Editorial Feature

Using Hybrid Nanoparticles to Deliver siRNA to Different Cell Types

Small (or short) interfering RNA (siRNA) is the predominant RNA interference (RNAi) tool used for instigating short-term silencing of protein-coding genes. Simply put, these are naturally occurring molecules that ‘silence’ genes that encode specific proteins.

Using Hybrid Nanoparticles to Deliver siRNA to Different Cell Types, siRNA, nanoparticles

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This means that siRNA demonstrates significant potential for therapeutic use, given its capacity to control protein levels. However, one of the main drawbacks with siRNA is that researchers have had difficulty transmitting the molecules to the site of action in the body, the cytosol target of cells, as a result of the body’s immune response.1

To overcome the challenges associated with siRNA delivery, a team of researchers in the Netherlands has been working to develop hybrid nanoparticles that protect and transmit siRNA into target cells.

Hybrid Nanoparticles

The system the team is using relies on a combination of liposomes and extracellular vesicles (EVs), which offer unique properties that package and protect siRNA against enzyme degradation.

The hybrid nanoparticles have a hydrophobic coating, thanks to the amphiphilic nature of the liposomes, which provides adequate shielding against the body’s immune response. Additionally, as EVs can easily pass through the outer membrane of a cell, the siRNA can be delivered to the site of action as intended.

The method employed by the researchers uses a dehydration technique to produce a thin lipid film which can then be rehydrated in a water-based mixture containing the EVs and siRNA. This then generates the liposome-EV-siRNA hybrid nanoparticles, which allows for a target-based delivery system.

We show that with increasing relative EV content in our hybrids, uptake into cells becomes no longer dictated by the liposome content ... Thus, the EV surface molecules now seem to dictate which cells can internalize and process these hybrids.

Pieter Vader, Lead Researcher and Professor of Experimental Cardiology and Regenerative Medicine at the University of Utrecht

Cell Targeting

By modifying the hybrid formulation and experimenting with the liposome to EV ratio, the researchers found that it was possible to choose into which cells the siRNA would take. The team also discovered that various cell types had the capacity to receive the hybrid nanoparticles without a toxic or adverse reaction – this included kidney, nerve and ovarian cell types.

The ability to alter the ratio of the liposome-EV-siRNA formulation is important in designing cell-targeting drugs as it potentially means that only diseased cell types would be targeted, reducing any risk or undesirable side-effects.

Thus, hybrid nanoparticles could integrate the functional properties of both liposomes and EVs and offer a “best of both worlds” particle for the therapeutic delivery of siRNA.1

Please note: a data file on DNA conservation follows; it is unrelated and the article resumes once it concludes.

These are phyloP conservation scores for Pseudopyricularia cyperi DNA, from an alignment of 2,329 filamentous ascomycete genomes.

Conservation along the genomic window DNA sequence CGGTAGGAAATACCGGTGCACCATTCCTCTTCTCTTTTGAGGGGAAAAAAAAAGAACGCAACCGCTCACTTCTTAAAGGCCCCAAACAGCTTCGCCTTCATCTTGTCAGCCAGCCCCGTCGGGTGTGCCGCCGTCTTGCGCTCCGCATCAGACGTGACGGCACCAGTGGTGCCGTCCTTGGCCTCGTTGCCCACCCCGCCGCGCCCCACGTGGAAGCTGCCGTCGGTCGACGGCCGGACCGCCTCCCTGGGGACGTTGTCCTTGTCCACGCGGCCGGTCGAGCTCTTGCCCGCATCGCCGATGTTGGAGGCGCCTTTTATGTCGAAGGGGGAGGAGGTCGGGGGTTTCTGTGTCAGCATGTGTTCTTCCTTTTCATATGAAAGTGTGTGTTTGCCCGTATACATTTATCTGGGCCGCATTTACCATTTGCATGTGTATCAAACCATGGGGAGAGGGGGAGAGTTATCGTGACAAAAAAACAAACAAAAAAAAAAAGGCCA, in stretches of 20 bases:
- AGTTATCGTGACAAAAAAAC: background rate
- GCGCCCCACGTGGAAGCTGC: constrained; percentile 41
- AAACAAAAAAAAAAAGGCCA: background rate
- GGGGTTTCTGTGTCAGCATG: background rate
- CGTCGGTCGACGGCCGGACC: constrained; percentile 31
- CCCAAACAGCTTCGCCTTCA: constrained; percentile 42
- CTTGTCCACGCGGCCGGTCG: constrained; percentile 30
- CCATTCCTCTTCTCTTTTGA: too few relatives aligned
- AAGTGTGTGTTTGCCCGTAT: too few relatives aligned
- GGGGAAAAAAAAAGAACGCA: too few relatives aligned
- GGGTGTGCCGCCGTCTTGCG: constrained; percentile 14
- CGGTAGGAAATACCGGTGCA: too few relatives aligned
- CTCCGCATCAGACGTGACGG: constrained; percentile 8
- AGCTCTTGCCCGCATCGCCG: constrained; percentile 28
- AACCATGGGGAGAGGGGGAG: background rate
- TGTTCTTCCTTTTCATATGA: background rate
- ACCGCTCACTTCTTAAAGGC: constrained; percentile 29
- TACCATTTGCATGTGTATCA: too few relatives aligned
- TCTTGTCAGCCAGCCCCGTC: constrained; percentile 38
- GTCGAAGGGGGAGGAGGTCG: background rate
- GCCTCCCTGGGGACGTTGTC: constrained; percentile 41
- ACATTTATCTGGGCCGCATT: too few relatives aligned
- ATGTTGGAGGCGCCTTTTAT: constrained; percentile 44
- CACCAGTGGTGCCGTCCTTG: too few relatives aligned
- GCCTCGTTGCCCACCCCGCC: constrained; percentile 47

The team also looked at the therapeutic outcome when the hybrid formulation was induced with EVs from a specific stem cell population: the results remarkably demonstrated recovery and healing in breast cancer cells. This shows great promise for the future of drug development, especially when designing new drugs that target cancer and degenerative diseases.

While the results of this study make significant strides for the use of hybrid nanoparticles in siRNA delivery, Vader and his team have some way to go before this treatment technology will be rolled out commercially.

It’s too soon to tell where the most potential lies for our delivery system, but we know that EVs derived from progenitor cells have intrinsic regenerative properties ... Thus, regenerative medicine applications seem most logical.

Pieter Vader, Lead Researcher and Professor of Experimental Cardiology and Regenerative Medicine at the University of Utrecht

Despite being some way off commercial viability, this recent study clearly demonstrates future potential for using hybrid nanotechnology for effective drug delivery to treat various cancers and other difficult-to-treat, degenerative diseases.

Continue reading: Manifesting Multidisciplinary Nanomedicine Research with the Multiscale Metrology Suite

References and Further Reading

Evers, M., Et. Al. (2021) Functional siRNA Delivery by Extracellular Vesicle–Liposome Hybrid Nanoparticles. Advanced Healthcare Materials, Available at: https://doi.org/10.1002/adhm.202101202

Disclaimer: The views expressed here are those of the author expressed in their private capacity and do not necessarily represent the views of AZoM.com Limited T/A AZoNetwork the owner and operator of this website. This disclaimer forms part of the Terms and conditions of use of this website.

David J. Cross

Written by

David J. Cross

David is an academic researcher and interdisciplinary artist. David's current research explores how science and technology, particularly the internet and artificial intelligence, can be put into practice to influence a new shift towards utopianism and the reemergent theory of the commons.

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